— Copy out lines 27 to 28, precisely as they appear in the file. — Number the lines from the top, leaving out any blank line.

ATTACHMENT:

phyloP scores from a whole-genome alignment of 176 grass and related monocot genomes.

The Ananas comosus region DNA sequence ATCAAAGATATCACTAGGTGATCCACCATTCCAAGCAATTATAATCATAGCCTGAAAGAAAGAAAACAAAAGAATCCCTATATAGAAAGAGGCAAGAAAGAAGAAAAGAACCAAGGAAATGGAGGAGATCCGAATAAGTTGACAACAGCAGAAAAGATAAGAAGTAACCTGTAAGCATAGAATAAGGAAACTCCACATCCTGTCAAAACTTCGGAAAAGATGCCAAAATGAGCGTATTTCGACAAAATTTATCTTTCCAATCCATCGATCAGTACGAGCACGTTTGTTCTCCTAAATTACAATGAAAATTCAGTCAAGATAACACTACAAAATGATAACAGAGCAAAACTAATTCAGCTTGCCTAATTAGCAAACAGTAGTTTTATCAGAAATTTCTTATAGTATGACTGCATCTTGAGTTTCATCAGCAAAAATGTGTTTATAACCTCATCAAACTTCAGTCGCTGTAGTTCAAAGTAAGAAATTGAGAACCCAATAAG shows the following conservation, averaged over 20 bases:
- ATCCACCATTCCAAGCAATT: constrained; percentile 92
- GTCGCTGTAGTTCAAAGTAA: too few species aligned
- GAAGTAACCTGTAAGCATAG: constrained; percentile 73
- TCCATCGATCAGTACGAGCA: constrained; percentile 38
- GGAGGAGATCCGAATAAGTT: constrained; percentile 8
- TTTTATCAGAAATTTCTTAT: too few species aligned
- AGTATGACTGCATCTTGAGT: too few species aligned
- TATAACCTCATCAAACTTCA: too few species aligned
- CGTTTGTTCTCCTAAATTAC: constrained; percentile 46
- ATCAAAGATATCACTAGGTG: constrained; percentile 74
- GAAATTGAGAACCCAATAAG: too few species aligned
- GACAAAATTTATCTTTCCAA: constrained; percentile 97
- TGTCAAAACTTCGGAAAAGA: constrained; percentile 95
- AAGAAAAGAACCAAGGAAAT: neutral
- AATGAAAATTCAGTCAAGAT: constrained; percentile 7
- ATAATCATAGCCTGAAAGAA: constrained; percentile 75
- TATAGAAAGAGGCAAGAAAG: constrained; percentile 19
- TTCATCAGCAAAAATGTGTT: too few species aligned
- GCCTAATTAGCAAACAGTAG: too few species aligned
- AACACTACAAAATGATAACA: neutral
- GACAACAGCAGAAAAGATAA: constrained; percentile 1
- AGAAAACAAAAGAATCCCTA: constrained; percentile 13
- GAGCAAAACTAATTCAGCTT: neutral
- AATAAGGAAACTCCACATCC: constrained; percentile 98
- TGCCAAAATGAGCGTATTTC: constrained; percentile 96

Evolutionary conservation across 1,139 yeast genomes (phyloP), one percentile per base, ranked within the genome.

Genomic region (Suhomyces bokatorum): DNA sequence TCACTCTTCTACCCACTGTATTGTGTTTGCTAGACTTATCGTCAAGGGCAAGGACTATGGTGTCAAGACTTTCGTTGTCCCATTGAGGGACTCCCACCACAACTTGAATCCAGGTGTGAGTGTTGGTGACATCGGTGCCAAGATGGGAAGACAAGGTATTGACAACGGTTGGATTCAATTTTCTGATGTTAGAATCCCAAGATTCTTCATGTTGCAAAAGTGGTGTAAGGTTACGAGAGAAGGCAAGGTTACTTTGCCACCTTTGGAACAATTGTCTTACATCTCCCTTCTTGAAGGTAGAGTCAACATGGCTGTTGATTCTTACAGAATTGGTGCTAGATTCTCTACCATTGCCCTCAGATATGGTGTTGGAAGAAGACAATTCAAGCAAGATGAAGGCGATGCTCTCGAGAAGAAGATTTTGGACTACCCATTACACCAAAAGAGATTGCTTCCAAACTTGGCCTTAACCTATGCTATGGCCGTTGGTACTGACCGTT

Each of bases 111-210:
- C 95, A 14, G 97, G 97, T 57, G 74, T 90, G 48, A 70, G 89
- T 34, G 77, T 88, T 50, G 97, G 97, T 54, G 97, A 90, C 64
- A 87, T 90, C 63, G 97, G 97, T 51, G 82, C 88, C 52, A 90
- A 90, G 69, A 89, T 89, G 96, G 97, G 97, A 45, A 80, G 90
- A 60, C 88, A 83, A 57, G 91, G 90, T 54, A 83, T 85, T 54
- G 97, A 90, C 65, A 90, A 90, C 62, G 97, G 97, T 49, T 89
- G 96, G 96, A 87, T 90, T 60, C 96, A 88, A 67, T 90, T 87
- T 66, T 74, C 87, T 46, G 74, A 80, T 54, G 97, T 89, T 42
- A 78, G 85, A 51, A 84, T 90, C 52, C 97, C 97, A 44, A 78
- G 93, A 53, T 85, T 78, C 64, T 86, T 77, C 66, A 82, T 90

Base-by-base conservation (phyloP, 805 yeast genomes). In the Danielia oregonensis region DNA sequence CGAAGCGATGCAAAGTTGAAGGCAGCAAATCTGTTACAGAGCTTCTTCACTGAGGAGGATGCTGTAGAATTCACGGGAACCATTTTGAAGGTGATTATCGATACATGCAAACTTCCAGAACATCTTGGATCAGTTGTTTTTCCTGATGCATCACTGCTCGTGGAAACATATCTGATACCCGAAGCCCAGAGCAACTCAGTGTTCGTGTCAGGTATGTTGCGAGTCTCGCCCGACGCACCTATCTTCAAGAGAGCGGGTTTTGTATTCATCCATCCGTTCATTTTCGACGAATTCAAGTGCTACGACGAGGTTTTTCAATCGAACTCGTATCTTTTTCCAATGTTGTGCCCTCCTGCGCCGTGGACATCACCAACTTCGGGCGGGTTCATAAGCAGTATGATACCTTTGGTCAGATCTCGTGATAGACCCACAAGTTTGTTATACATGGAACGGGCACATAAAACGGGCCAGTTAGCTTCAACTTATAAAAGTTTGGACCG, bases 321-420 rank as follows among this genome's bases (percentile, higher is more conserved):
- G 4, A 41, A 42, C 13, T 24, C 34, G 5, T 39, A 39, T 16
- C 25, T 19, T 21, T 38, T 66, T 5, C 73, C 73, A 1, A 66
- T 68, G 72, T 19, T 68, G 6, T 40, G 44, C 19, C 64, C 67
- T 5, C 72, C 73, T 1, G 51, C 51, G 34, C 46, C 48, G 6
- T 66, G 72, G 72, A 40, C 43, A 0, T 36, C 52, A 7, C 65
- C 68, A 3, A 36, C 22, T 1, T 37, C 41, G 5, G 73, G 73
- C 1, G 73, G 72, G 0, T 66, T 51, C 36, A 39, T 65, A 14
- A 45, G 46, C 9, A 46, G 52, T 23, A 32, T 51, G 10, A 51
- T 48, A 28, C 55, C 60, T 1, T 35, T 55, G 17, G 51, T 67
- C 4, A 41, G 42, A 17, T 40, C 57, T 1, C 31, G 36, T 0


- TGCCAAAATGAGCGTATTTC: constrained; percentile 96

Evolutionary conservation across 1,139 yeast genomes (phyloP), one percentile per base, ranked within the genome.